However, the vision of the Social Security Act as a a “living document” was carried on to the next generation of reformers, who gave us Medicare and Medicaid, Supplementary Security Income (SSI), and a permanent COLA. And there, in the 1970s, the Social Security system hit its peak, having succeeded in virtually abolishing poverty among the elderly, and spreading its benefits to an ever-wider population of Americans.
Although I abjure and abhor any language of “crisis” in Social Security, I do believe that we face a major breakdown in our retirement system – in the private sector. The employer-based private pensions (by which I refer to traditional, defined benefit programs) that were supposed to bulk out individual retirements (and hence, the reason why Social Security benefits could be kept low) have either collapsed along with the employer, been discontinued by their employers, or turned into market-based 401ks and similar programs. The dramatic transformation of the Big Three’s private pension system – throwing it onto the laps of the UAW and replacing promises of cash contributions with potentially-worthless majority stock – serve as the most dramatic symbol of what scholars like Jacob Hacker have called the Great Risk Shift.
At the same time, people are living longer, thus requiring more years of retirement support (I know the High Broderite assumption that the only solution is to increase the age of retirement, but I ask whether it is just to require someone to work for seventh tenths of their life before enjoying respite), and increased medical costs.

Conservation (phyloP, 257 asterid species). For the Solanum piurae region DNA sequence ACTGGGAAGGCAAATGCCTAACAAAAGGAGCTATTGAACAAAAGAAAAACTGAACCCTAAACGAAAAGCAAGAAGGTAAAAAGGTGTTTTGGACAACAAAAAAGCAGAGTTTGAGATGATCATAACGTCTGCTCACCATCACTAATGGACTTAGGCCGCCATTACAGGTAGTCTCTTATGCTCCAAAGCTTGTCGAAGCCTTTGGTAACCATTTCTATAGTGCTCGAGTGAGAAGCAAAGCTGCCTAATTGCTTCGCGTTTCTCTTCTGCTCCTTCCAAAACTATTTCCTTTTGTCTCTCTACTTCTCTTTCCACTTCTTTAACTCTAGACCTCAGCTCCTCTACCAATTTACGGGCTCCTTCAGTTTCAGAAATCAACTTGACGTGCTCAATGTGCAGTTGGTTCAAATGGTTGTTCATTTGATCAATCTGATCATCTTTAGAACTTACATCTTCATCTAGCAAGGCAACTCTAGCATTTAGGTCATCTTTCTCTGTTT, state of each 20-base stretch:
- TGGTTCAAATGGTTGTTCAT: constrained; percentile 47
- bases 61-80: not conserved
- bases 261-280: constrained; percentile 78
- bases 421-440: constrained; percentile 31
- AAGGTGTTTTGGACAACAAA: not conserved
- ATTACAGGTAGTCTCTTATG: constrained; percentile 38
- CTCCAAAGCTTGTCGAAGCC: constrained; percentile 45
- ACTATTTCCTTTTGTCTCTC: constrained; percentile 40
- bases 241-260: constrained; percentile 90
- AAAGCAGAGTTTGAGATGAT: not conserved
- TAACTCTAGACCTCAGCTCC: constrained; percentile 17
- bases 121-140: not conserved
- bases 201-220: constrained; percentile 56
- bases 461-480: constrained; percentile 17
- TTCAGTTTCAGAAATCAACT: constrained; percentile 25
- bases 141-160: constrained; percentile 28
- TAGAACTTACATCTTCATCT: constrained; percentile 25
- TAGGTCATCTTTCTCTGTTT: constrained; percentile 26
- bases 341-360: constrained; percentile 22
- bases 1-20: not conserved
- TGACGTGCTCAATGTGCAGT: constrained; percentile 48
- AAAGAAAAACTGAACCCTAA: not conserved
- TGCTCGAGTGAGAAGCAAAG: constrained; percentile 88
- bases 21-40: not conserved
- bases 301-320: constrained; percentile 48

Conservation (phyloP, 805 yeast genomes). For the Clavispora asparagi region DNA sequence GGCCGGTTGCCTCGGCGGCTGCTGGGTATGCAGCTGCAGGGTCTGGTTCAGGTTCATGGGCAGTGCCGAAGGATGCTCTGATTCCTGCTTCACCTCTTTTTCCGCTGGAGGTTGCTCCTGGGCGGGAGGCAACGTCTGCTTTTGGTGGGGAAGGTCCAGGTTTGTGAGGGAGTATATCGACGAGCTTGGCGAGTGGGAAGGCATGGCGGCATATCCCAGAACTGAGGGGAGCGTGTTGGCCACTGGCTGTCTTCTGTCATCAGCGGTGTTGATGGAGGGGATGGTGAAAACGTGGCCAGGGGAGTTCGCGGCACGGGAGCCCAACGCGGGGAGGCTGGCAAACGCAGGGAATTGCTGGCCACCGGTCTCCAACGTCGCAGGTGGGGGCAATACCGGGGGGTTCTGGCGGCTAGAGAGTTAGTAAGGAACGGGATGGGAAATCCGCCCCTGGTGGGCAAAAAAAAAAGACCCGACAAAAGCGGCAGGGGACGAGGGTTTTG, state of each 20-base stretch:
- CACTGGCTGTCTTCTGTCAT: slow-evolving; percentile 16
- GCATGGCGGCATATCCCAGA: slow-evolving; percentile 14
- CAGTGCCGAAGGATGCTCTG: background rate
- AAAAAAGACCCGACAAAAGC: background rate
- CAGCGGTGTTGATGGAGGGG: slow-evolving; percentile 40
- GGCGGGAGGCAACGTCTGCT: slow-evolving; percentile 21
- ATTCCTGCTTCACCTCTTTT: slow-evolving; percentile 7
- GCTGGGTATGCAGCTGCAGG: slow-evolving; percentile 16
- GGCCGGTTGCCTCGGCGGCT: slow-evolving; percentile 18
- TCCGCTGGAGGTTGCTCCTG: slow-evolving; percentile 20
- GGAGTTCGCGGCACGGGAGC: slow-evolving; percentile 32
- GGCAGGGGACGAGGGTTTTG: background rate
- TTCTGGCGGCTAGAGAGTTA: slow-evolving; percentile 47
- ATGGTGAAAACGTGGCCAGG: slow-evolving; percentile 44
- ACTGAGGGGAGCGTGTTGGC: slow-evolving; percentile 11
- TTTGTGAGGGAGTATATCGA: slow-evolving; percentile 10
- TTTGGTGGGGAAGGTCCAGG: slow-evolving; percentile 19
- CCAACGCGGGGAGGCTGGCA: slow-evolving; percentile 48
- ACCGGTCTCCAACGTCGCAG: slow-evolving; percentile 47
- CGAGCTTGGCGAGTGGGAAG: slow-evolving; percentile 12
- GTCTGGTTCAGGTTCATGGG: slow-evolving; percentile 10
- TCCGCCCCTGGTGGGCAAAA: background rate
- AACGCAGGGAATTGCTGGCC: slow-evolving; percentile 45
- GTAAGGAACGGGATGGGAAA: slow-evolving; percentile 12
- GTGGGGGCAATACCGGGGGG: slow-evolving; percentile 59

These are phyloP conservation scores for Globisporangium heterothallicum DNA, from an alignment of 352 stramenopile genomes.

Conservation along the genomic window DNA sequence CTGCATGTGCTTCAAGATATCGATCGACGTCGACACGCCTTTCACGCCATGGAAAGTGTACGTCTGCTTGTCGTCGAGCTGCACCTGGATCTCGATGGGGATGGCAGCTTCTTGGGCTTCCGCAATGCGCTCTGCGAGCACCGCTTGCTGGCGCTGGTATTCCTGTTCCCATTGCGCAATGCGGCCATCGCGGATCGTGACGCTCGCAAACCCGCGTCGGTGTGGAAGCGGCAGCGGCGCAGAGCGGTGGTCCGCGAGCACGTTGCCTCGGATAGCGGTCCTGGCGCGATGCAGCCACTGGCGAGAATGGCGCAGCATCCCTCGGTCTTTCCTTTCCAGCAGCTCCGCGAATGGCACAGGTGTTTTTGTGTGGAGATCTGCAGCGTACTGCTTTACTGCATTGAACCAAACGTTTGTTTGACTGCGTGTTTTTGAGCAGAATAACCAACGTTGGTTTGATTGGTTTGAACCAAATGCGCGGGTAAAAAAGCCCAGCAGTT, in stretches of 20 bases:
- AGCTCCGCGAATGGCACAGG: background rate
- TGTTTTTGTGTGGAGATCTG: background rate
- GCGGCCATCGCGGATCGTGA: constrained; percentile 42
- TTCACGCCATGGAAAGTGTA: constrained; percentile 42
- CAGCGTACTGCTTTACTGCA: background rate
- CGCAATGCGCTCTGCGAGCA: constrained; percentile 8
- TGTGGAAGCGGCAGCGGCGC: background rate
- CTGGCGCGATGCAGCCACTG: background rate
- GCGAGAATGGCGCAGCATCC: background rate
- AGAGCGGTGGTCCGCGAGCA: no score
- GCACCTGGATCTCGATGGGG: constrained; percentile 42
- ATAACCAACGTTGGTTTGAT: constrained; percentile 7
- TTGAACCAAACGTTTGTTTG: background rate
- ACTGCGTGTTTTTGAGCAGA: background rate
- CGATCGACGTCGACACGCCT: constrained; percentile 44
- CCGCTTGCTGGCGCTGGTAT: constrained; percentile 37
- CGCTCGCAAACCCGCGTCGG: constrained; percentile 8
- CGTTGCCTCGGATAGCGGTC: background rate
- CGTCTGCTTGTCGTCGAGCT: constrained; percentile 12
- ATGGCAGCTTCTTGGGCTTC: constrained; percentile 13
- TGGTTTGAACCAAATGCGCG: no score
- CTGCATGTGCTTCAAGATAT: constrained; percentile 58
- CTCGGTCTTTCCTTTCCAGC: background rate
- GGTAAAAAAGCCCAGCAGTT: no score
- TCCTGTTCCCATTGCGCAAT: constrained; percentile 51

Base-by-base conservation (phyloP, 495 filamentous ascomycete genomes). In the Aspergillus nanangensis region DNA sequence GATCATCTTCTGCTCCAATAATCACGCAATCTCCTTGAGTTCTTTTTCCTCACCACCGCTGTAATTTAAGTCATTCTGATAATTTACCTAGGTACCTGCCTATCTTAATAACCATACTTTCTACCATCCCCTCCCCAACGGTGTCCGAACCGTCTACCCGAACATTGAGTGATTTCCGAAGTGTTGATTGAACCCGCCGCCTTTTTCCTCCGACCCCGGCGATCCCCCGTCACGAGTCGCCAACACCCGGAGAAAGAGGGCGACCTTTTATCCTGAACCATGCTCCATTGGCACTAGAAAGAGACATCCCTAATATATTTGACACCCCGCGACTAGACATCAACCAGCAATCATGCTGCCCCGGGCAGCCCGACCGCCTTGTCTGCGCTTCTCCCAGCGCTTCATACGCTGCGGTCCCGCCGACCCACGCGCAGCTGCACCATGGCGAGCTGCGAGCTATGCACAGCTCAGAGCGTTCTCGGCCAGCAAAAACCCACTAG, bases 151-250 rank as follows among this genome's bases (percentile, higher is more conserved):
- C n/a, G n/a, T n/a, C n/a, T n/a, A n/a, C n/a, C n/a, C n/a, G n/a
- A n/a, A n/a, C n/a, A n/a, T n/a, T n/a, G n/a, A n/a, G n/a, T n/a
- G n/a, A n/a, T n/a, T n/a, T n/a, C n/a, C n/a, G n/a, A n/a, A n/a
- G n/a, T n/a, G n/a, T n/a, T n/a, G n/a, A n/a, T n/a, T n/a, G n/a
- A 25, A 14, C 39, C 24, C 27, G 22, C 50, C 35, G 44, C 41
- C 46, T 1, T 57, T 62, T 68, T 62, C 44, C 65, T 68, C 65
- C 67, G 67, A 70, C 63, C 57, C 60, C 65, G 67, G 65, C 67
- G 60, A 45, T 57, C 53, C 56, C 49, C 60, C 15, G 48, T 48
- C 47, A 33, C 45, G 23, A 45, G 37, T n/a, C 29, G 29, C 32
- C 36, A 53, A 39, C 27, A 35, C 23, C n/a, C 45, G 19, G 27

I do not know if the current system is up to the task before it, but I believe that we can always do better than the status quo.
Social Security 2.0:
- Fix the Finances – as discussed here, this is necessary for any improvements to be done.
- Improve the Basic Benefit – the current basic benefit of $763.20 a month is too low, and SSI is really not enough to truly ensure a decent and dignified retirement for all. the very least, it should be increased to the poverty line for a single individual ($902 a month), but I would recommend the Urban Institute’s plan for a minimum social security benefit before my own initial thoughts on the matter.
- Half-Retirement – as people become more active longer, our patterns of life will change. One idea that presents itself is to allow and promote people to take half-pensions between the ages of 50-65 with no loss of full benefit after retirement age, to allow people to reduce their working hours when they are still relatively young and healthy, and use the time to go back to school or spend more time with their kids or grandkids or see the world, or whatever they will.
- Retirement Annuities – one of the elements of the Committee on Economic Security’s (and FDR’s) vision that was never accomplished, either in the original bill or in amendments, was the establishment of a parallel system of individual old-age annuities that people could buy from the Federal government to supplement their Social Security checks. If you watched the Republicans trying to twist the words of FDR to promote privatization of Social Security in 2004-5, this is what they were lying about.* I would propose using the CES’ original plan for annuities – have the government sell people simple, cheap annuities that would provide a guaranteed benefit at age 65. In this manner, the government would give people an alternative to the uncertainty and risk of stock market-based plans like the 401k, and because the system would be non-profit, could offer people decent terms for reasonable prices, and a totally secure way to save for their retirement.